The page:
The Courage to Live


In the wise, charming and funny movie, You Can’t Take It with You (1938 Academy Awards for Best Picture and Best Director, Frank Capra), there’s a conversation on a park bench between Alice Sycamore (played by Jean Arthur) and Tony Kirby (James Stewart) about learning to be unafraid.  Tony says he is very struck by the Sycamore family because “they have found what everyone is looking for – the courage to live”.  Alice responds: “Grandpa taught us that most people are run by fear.  He says that people are afraid of what they eat, what they drink, their jobs, their health, their future, scared to save money and scared to spend it.  People are commercialized on fear.  They scare you to death to sell you something you don’t need.  Grandpa taught us not to be afraid of anything and to do what we want to do.”

“They scare you to death to sell you something you don’t need.”   We live in a culture of fear.  Such exploitation continues unabated in 2017.  Politicians throughout Europe and the USA are taking advantage of people’s fear of terrorism, promoting anti-Muslim immigration bans.  Everywhere (according to the Ipsos polling institute in Paris) people estimate Muslim populations much higher than they actually are.  For example, in France, home to Europe’s largest Muslim minority, voters estimate that 31% of the population are Muslim.  The actual percentage is 7.5%.  In every European country voters think the Muslim population is much higher than it actually is.  Same is true in the U.S.A. where the Muslim population is 1% and respondents estimate 17%.  Clearly fear distorts peoples’ perception of reality, and they are open to manipulation by unscrupulous politicians (The Christian Century, March 15, 2017, p.14).

Without a spiritual anchor that grounds us in reality many people in the world today give way to fear and are tossed about on the waves of political manipulation.  Ralph Waldo Emerson said, “Fear defeats more people than any other one thing in the world”.  Franklin Delano Roosevelt echoed this: “The only thing we have to fear is fear itself”.

We were in London in 1993 as a family and got on a bus at the Aldwych and journeyed 15 minutes to Russell Square where our hotel was.  It was about 7 p.m.  When we reached the hotel, we heard a loud noise in the distance, and turned on the TV.  An IRA terrorist bomb had exploded on a bus at the very bus stop in the Aldwych where we had boarded 20 minutes previously.  We were shaken to think we had missed death so narrowly.  I don’t think it really sunk in what had happened, but we continued on with our vacation, determined not to let terrorism change our plans.  That’s the way you have to live in the face of these threats.  The world is safe for Westerners most of the time – we must exercise common sense precautions and then get on with our lives.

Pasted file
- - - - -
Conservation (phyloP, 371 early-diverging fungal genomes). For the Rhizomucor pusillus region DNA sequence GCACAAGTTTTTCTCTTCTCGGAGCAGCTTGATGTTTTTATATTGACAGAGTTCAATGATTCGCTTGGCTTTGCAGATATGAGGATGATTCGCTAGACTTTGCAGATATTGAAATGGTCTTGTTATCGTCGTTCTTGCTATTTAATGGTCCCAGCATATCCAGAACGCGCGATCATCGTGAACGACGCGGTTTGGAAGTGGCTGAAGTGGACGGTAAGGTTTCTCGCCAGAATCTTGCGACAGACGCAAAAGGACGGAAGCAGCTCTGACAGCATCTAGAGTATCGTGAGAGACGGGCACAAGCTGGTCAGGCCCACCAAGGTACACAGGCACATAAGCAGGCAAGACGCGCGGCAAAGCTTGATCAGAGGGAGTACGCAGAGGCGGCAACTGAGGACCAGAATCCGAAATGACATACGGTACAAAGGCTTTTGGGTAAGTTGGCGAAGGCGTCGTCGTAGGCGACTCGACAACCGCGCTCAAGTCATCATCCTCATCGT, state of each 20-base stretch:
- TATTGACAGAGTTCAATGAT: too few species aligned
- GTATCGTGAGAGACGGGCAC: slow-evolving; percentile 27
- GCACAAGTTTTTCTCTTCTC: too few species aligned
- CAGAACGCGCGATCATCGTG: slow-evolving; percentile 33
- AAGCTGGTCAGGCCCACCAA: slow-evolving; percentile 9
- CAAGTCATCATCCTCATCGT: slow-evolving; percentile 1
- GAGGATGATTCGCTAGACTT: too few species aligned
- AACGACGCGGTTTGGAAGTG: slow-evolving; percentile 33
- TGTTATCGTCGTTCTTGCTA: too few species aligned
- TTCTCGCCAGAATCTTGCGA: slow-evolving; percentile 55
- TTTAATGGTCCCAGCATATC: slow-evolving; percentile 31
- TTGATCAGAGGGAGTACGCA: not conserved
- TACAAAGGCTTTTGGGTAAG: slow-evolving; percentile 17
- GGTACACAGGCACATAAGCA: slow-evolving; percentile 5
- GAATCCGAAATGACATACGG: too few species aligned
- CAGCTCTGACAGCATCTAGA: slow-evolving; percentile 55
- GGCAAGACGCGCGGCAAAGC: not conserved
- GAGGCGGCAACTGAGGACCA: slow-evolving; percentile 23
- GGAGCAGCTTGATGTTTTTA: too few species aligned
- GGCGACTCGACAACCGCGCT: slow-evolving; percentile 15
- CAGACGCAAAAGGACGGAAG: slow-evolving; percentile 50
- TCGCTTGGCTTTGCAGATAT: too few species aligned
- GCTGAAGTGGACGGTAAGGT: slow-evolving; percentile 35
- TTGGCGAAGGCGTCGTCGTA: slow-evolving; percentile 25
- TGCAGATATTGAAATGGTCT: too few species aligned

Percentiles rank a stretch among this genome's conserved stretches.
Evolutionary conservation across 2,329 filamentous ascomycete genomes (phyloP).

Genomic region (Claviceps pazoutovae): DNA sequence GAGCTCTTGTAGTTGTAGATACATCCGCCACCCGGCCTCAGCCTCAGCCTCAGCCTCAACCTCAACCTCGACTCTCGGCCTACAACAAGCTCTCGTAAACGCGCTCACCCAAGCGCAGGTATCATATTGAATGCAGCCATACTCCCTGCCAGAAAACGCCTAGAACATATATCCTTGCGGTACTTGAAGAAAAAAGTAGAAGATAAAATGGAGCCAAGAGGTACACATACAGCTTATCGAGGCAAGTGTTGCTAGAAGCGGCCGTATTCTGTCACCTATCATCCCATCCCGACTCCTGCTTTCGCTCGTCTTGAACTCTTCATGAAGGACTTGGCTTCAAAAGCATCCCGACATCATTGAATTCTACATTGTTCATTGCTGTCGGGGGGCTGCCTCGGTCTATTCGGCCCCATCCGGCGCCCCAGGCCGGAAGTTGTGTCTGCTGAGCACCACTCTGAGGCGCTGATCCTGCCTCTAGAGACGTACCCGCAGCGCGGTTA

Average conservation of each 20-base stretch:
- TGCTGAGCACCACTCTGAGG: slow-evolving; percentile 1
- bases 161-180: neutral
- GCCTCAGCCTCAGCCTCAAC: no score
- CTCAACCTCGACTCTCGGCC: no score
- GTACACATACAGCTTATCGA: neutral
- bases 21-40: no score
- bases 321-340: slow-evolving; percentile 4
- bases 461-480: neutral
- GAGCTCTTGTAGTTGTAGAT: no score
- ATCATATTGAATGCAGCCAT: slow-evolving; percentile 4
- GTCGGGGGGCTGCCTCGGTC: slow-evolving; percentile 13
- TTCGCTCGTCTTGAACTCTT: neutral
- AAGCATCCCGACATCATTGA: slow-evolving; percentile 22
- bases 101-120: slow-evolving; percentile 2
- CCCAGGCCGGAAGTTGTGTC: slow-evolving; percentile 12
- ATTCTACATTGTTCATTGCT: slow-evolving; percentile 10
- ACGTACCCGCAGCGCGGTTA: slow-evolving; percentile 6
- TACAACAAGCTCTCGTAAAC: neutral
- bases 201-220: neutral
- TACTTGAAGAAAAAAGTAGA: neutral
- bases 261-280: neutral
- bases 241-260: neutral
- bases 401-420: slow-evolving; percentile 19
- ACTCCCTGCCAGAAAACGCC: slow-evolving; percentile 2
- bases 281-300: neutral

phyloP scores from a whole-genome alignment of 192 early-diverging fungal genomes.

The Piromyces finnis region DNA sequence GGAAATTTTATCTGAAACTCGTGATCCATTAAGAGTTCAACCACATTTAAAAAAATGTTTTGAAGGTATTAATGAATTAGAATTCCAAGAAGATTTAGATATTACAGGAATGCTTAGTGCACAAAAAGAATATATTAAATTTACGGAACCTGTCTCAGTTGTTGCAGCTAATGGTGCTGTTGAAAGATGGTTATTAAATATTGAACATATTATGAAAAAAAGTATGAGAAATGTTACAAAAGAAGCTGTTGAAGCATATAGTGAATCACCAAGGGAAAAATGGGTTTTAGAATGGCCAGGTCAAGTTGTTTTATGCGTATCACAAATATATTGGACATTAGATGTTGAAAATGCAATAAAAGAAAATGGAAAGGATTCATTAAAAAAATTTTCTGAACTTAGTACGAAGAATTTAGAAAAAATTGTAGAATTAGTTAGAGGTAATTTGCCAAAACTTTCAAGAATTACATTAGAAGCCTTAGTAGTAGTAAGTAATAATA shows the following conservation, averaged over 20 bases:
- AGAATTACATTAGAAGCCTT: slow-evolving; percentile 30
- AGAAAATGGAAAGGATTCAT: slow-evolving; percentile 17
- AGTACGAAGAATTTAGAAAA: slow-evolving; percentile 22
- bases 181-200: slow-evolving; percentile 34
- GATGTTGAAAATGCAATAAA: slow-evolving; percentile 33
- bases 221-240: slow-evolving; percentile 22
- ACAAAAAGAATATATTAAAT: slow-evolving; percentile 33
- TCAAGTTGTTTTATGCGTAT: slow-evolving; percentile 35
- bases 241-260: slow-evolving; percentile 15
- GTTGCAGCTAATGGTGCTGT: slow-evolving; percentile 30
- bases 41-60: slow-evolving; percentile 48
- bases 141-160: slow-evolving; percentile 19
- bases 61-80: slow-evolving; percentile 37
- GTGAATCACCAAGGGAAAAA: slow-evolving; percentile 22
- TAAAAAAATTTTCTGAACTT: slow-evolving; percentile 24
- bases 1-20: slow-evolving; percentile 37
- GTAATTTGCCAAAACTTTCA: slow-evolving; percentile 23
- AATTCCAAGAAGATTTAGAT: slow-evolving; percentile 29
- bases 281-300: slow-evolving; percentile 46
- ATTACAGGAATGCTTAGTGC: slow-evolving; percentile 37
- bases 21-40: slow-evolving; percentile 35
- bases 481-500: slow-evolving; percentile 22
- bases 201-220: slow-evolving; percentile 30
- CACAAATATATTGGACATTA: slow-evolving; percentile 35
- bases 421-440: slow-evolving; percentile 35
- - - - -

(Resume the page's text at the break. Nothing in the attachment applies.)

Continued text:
The Bible says as much about fear as anything else.  The disciples of Jesus were not overjoyed by his resurrection – their first response was fear.  The angelic messenger said to the women “do not be afraid” and then Jesus repeated those words before going on to reassure them “Surely I am with you always to the very end of the age” (Matthew 28:5, 10, 20).  If we truly believe this promise of Jesus then we will let “love cast out fear” (1 John 4:18) and not let our fears oppress us.  Love is the only antidote to fear.

Fear of terrorism is a red herring, used by right wing politicians to justify huge expenditures to the military industrial complex and cuts to social programs and cuts in taxes to the wealthy.  No Americans have been killed in the last 40 years by persons from the seven nations named in President Trump’s immigration ban.  Yet in the same period 1.4 million Americans have been killed by guns (murders, accidents and suicides, reported in The Christian Century, March 15, 2017).  Nothing is done by the federal government to “ban” easy access to guns, including assault weapons.  The exploitation of fear has led to the increasing militarization of America.  Trump is surrounded by retired generals in his cabinet, the budget for diplomacy through the State Department has been cut, the Defense budget is more than half of all discretionary expenditures and Trump wants a 10% increase.  Already the USA spends more on defense than the world’s next seven nations combined.  “They scare you to death to sell you something you don’t need.”

Jesus rejected the ways of the world: violence, bullying and fear-mongering.  He turned instead to the ways of God: forgiveness, trust, compassion (even to those who crucified him), and the love which overcomes fear.  Love powers the courage to live.  It does not mean you will not be afraid.  Knowing you are loved means being able face reality and not let fear defeat you.

About John Fisk

I am a retired pastor, who served churches in New England for 33 years. I emigrated to the USA from England in 1974 and completed two graduate degrees in theology and pastoral practice at Andover-NewtonTheological School. In retirement I am focused on the teaching of Christian meditation, providing spiritual guidance, leading retreats and occasional preaching. I am particularly interested in contemplation, the mystical path and social justice.
This entry was posted in Peace and Justice, Spirituality, Theology and Ethics, Uncategorized and tagged , , , , . Bookmark the permalink.

One Response to The Courage to Live

  1. Jean Fisk says:

    Great post.


    Sent from my iPad


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